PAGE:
Wednesday, December 09, 2015

The Blame-the-People Greens

Conditions of misery for the masses are a prerequisite to the wealth and special social position of the ruling classes. The rebellion of working class people against the rotten conditions they live and work under is an inevitable outgrowth of capitalism. Equally inevitable, however, are capitalism’s schemes to divert workers’ anger, to get people to view themselves rather than the system as the source of their problems. All sorts of “scientific” theories have been conjured up by “eminent” academics who justify oppression and repression of the working class. Contrary to what the media, the ruling class, and many environmentalist groups would have us believe, the programmes for population control is among these pseudo-scientific theories.

There are people who consider the population problem the most important and pressing problem, because "overpopulation" threatens us, is, in fact, already at hand. The fear of overpopulation always appears at periods when the existing social conditions are disintegrating. The general discontent which then flares up is ascribed primarily to the excess of people and the lack of food and not to the manner in which it is produced and distributed. The central point is that world hunger is not due to the impossibility of producing more food, but due to the governments and multinational companies that control food production and distribution.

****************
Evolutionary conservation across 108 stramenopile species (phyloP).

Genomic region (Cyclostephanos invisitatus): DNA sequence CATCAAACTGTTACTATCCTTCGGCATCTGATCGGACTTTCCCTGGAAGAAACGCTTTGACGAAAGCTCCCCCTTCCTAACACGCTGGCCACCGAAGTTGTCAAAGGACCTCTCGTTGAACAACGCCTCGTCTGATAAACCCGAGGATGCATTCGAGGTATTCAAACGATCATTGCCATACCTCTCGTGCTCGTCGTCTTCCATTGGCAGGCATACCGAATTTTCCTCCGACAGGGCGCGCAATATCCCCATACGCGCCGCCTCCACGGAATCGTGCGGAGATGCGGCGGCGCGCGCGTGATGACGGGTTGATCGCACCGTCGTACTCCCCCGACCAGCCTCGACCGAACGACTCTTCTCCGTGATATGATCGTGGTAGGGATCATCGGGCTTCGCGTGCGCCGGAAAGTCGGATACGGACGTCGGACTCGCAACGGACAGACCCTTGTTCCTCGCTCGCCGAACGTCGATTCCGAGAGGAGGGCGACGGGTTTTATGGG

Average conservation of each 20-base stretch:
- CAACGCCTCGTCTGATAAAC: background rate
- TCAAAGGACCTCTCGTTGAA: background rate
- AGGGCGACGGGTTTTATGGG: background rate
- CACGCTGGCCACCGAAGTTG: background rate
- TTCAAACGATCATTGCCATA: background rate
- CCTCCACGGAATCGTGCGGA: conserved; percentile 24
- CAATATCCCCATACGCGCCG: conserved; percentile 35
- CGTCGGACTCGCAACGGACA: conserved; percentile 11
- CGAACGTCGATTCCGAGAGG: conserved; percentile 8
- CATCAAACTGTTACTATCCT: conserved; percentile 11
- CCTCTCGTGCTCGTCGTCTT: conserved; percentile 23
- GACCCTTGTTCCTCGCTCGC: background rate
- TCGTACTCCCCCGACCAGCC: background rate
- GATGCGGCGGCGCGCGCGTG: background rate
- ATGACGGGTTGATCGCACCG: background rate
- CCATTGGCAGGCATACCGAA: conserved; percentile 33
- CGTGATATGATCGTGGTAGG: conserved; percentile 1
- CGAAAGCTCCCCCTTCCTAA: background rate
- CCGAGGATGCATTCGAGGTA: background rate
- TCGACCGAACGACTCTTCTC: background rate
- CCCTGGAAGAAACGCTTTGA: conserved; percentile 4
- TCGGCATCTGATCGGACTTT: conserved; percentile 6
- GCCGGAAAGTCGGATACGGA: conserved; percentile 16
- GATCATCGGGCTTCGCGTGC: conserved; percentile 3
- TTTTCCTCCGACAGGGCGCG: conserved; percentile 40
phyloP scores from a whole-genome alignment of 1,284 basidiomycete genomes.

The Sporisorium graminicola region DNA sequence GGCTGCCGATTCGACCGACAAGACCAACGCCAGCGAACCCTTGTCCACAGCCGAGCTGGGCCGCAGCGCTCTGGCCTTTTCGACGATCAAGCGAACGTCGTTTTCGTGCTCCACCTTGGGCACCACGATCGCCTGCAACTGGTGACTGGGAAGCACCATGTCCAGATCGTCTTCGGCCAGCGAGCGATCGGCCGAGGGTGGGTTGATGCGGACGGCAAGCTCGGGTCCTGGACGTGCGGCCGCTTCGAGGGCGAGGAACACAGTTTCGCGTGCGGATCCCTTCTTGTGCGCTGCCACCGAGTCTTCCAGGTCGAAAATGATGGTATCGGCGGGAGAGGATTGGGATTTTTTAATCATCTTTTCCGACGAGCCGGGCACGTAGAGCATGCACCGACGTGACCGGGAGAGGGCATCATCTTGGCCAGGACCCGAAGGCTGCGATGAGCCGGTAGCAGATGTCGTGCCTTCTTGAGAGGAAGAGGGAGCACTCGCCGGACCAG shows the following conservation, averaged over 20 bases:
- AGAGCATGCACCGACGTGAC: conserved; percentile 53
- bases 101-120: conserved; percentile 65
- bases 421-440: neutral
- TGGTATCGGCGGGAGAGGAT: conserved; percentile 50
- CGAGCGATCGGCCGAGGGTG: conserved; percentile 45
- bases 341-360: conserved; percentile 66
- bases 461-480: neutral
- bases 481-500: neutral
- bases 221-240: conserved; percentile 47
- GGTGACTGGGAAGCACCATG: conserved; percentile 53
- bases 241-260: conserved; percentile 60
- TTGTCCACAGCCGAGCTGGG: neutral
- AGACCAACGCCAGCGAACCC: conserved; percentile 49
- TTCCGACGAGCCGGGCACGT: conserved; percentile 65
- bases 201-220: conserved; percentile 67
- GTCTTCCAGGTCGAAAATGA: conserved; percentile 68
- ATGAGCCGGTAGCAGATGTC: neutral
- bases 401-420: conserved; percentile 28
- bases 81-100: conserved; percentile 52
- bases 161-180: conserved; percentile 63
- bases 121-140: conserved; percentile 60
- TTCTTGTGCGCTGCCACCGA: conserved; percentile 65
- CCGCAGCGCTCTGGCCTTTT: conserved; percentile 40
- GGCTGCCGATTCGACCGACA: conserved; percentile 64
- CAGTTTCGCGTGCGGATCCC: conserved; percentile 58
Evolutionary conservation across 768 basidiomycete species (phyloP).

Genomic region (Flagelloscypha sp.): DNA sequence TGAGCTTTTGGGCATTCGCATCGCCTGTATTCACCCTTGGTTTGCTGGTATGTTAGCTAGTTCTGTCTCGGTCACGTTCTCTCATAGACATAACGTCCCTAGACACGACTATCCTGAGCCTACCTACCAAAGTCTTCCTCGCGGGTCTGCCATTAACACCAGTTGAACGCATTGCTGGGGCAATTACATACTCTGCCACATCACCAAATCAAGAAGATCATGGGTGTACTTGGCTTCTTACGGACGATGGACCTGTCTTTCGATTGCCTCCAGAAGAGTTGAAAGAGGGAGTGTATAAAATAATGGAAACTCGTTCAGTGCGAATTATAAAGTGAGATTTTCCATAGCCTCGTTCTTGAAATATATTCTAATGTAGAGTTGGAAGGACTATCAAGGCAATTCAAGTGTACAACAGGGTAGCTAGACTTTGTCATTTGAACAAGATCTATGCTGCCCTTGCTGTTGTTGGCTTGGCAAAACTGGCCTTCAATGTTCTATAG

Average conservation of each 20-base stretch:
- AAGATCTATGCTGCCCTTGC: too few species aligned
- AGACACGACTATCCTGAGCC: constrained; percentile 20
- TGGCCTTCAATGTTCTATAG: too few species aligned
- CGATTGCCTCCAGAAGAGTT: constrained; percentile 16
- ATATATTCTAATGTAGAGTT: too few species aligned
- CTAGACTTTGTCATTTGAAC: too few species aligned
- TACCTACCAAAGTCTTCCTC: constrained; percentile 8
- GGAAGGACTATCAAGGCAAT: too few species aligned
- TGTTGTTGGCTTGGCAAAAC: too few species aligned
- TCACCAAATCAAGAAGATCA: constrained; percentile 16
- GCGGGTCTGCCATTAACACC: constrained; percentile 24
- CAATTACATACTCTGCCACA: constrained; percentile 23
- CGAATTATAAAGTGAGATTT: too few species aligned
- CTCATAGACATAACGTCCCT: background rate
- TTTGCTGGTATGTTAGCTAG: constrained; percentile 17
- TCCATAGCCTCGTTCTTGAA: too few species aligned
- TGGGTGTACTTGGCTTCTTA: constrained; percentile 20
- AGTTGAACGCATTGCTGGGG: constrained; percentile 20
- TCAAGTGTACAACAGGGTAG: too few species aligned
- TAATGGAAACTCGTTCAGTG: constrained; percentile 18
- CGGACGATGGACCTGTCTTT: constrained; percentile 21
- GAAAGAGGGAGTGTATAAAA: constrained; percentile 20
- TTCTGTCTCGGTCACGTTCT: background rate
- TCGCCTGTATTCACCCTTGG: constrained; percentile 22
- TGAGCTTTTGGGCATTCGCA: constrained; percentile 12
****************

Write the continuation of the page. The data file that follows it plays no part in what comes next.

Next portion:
Starvation in Africa is not attributed to centuries of deliberate economic under-development but is due, rather, to African’s propensity to over-reproduce. The shortage of adequate and the growth of slums is not due to the fact that production is based on profit, but, rather, because the population is growing too quickly. Simplistic arguments  divert the justifiable anger of the people forced to live with these ’headaches’ from a progressive attack on the ruling class that is responsible for the conditions to a reactionary, ‘blame-the-people’ attack on the working-class majority, domestically and around the world. The most significant aspect of the so-called theories of overpopulation is the racism they embody.

To be sure, “over-population” seems to exist in large parts of the world where people are subjected to famines, floods and backward methods of production. While this condition may not be man-made, it is at any rate maintained by men, so as to secure privileged positions within existing social relations, or international power relations, or both simultaneously. “Over-population” is not the cause but the result of these attempts to arrest social development, as may be seen by the fact that wherever hunger is eliminated population tends to decline. But even if it would not do so, there exist for a very long time ample opportunities for an increased production able to feed a world population many times its present size. It is not really “over-population” which worries the ruling classes. Rather the opposite is true; as is made clear by frantic efforts to increase population at the first sign of its decline.